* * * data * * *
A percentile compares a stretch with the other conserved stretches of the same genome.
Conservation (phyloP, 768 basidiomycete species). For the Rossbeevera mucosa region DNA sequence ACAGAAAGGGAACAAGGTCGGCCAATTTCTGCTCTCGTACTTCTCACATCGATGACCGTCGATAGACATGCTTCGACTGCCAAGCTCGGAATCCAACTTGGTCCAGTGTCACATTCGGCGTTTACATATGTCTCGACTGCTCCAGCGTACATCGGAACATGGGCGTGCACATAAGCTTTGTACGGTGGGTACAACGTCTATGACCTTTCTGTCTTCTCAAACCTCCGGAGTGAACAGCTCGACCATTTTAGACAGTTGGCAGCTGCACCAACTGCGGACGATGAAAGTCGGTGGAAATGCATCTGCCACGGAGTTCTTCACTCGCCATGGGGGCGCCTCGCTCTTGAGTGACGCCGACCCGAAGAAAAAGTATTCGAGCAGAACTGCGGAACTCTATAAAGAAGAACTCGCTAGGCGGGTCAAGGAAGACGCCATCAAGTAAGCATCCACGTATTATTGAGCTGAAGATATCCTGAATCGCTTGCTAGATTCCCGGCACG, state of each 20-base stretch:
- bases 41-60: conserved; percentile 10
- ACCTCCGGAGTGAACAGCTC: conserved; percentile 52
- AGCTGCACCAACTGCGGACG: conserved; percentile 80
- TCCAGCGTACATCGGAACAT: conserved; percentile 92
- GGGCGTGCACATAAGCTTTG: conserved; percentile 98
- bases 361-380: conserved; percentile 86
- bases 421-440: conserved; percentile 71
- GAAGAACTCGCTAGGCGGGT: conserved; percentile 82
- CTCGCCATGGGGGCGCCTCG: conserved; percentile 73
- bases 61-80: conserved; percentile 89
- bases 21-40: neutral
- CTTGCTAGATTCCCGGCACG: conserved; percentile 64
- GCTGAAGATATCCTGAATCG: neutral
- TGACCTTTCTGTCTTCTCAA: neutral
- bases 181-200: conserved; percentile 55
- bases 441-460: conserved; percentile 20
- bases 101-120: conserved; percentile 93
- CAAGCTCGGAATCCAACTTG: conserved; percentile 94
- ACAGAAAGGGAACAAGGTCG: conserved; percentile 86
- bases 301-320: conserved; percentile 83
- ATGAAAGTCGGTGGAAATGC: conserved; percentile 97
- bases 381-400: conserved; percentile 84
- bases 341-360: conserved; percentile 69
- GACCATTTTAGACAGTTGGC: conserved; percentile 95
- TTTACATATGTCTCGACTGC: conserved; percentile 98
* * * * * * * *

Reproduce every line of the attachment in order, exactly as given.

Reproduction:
A percentile compares a stretch with the other conserved stretches of the same genome.
Conservation (phyloP, 768 basidiomycete species). For the Rossbeevera mucosa region DNA sequence ACAGAAAGGGAACAAGGTCGGCCAATTTCTGCTCTCGTACTTCTCACATCGATGACCGTCGATAGACATGCTTCGACTGCCAAGCTCGGAATCCAACTTGGTCCAGTGTCACATTCGGCGTTTACATATGTCTCGACTGCTCCAGCGTACATCGGAACATGGGCGTGCACATAAGCTTTGTACGGTGGGTACAACGTCTATGACCTTTCTGTCTTCTCAAACCTCCGGAGTGAACAGCTCGACCATTTTAGACAGTTGGCAGCTGCACCAACTGCGGACGATGAAAGTCGGTGGAAATGCATCTGCCACGGAGTTCTTCACTCGCCATGGGGGCGCCTCGCTCTTGAGTGACGCCGACCCGAAGAAAAAGTATTCGAGCAGAACTGCGGAACTCTATAAAGAAGAACTCGCTAGGCGGGTCAAGGAAGACGCCATCAAGTAAGCATCCACGTATTATTGAGCTGAAGATATCCTGAATCGCTTGCTAGATTCCCGGCACG, state of each 20-base stretch:
- bases 41-60: conserved; percentile 10
- ACCTCCGGAGTGAACAGCTC: conserved; percentile 52
- AGCTGCACCAACTGCGGACG: conserved; percentile 80
- TCCAGCGTACATCGGAACAT: conserved; percentile 92
- GGGCGTGCACATAAGCTTTG: conserved; percentile 98
- bases 361-380: conserved; percentile 86
- bases 421-440: conserved; percentile 71
- GAAGAACTCGCTAGGCGGGT: conserved; percentile 82
- CTCGCCATGGGGGCGCCTCG: conserved; percentile 73
- bases 61-80: conserved; percentile 89
- bases 21-40: neutral
- CTTGCTAGATTCCCGGCACG: conserved; percentile 64
- GCTGAAGATATCCTGAATCG: neutral
- TGACCTTTCTGTCTTCTCAA: neutral
- bases 181-200: conserved; percentile 55
- bases 441-460: conserved; percentile 20
- bases 101-120: conserved; percentile 93
- CAAGCTCGGAATCCAACTTG: conserved; percentile 94
- ACAGAAAGGGAACAAGGTCG: conserved; percentile 86
- bases 301-320: conserved; percentile 83
- ATGAAAGTCGGTGGAAATGC: conserved; percentile 97
- bases 381-400: conserved; percentile 84
- bases 341-360: conserved; percentile 69
- GACCATTTTAGACAGTTGGC: conserved; percentile 95
- TTTACATATGTCTCGACTGC: conserved; percentile 98